Climate Change Affecting Business
Climate change is potentially one of the biggest issues that firms are going to face in the near future. How is it going to impact business? Which industries are likely to be affected and how? Give examples. Climate change is one of the most significant emerging risks facing the world today, presenting tremendous challenges to the environment, to the world economy and to businesses. The business risks from climate change include possible future greenhouse gas regulations and emissions trading systems, changing attitudes of shareholders and consumers, evolving product markets, and actions taken by competitors.
The physical effects of climate change such as changes in temperature and weather, water availability can also affect business processes, fixed assets like buildings, and resource availability. For example, the risks of physical changes associated with climate change for the construction industry will be disruptions to construction sites and the delivery of materials as a result of extreme weather events or damage to transportation infrastructure. Also, higher temperatures may restrict the amount of time that workers can safely engage in tasks such as roofing.
Another example will be the agriculture industry. For agriculture, changes in temperature and precipitation patterns will affect the viability of the crops. Thus, drastic change in the weather conditions will cause the crops to perish. Similarly, drastic changes in the weather will affect the tourism industry. In the event of a prolonged winter, this will create opportunities for winter tourism but at the same time, spring and summer recreation businesses will suffer, i. e. beach resorts. The insurance industry also faces a number of risks arising from the physical effects of climate change.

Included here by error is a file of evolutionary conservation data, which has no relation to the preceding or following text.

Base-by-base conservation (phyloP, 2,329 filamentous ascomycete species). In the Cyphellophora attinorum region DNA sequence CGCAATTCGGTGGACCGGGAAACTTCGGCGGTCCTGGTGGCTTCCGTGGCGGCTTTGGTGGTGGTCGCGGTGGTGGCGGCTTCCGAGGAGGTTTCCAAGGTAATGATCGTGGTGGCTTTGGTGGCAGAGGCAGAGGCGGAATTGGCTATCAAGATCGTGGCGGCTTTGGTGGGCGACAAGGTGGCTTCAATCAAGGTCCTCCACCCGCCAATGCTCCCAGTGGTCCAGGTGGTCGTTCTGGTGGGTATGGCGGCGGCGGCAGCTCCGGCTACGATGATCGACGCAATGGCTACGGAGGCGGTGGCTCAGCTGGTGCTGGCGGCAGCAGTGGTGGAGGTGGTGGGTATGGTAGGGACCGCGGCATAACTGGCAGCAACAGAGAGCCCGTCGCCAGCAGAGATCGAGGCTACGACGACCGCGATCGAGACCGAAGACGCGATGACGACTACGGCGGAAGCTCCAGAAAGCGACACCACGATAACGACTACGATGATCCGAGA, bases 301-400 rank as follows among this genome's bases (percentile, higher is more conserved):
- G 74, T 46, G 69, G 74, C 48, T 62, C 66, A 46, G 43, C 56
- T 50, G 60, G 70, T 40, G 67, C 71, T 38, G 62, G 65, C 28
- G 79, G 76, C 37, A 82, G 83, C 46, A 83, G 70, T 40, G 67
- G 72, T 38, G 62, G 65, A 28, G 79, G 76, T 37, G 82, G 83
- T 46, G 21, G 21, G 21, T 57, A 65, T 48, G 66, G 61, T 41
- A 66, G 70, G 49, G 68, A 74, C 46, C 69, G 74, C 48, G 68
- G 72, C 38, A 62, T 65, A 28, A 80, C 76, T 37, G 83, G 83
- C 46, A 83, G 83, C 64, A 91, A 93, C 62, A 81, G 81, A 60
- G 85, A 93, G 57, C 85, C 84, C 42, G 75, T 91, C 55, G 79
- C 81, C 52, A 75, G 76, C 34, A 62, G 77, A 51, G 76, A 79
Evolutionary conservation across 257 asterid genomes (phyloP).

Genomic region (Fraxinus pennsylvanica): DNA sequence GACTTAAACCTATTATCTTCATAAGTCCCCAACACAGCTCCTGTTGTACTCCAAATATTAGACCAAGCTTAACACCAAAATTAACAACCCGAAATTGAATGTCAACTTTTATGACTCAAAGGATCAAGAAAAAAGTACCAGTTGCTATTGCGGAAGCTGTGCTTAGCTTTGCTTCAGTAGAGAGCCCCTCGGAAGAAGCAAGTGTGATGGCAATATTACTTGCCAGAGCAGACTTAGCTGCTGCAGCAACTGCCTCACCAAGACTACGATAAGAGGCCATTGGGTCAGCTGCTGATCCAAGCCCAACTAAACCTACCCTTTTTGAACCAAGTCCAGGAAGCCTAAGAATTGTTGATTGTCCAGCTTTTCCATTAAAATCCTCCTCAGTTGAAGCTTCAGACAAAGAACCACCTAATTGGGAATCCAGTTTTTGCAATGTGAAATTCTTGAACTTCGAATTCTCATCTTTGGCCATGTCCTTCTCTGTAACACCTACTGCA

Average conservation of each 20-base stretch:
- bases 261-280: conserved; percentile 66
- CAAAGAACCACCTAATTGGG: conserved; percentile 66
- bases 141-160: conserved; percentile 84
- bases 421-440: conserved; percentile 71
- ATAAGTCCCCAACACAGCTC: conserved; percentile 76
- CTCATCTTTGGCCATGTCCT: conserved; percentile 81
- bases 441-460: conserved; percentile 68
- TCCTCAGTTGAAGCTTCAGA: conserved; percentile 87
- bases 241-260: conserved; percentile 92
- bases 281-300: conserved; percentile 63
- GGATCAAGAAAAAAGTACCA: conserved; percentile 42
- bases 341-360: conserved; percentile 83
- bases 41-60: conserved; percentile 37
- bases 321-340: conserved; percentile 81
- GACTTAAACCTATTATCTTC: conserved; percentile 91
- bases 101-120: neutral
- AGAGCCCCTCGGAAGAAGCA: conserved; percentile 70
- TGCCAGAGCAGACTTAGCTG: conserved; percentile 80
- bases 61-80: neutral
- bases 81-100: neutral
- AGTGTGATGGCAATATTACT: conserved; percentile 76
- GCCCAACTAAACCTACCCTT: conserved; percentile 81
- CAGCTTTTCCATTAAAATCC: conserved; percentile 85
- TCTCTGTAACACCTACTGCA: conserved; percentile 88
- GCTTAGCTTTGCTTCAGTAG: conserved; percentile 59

These include higher volumes of claims and the reduced reliability of underwriting based on historical losses. However, climate change also presents new opportunities for businesses, such as participation in the emerging carbon-trading markets; use and development of new, cleaner energy resources; reputational boosts; and more. For example, General Electric has undertaken an initiative calls “Ecomagination,” with plans to double its revenues from “green products”—including wind turbines and coal gasification technology—by 2010.
Also, DuPont has committed to reducing its greenhouse gases emissions by 65 percent in 2010 compared to its 1990 levels which will in turn cause the company to have a more favourable image amongst the public and shareholder. Opportunities also exist for the insurance industry as they can adapt by developing and marketing new products, assisting homeowners and business in reducing losses by taking appropriate adaptive action, and enhancing business reputation by having a proactive attitude. In conclusion, business risks from climate change are inevitable but companies are able to pre-empt and take steps to mitigate those risks.
Despite of the risks, business opportunities may also arise from superior management of the risks associated with climate change. Companies that identify and analyze emerging risks earlier than their peers will be better positioned to avoid or mitigate potential damages. They will be less likely to make investment decisions that lock high-value assets into areas vulnerable to rising sea levels, extreme drought, severe weather events, or other projected climate change impacts, relative to companies that have not yet begun to consider these impacts.
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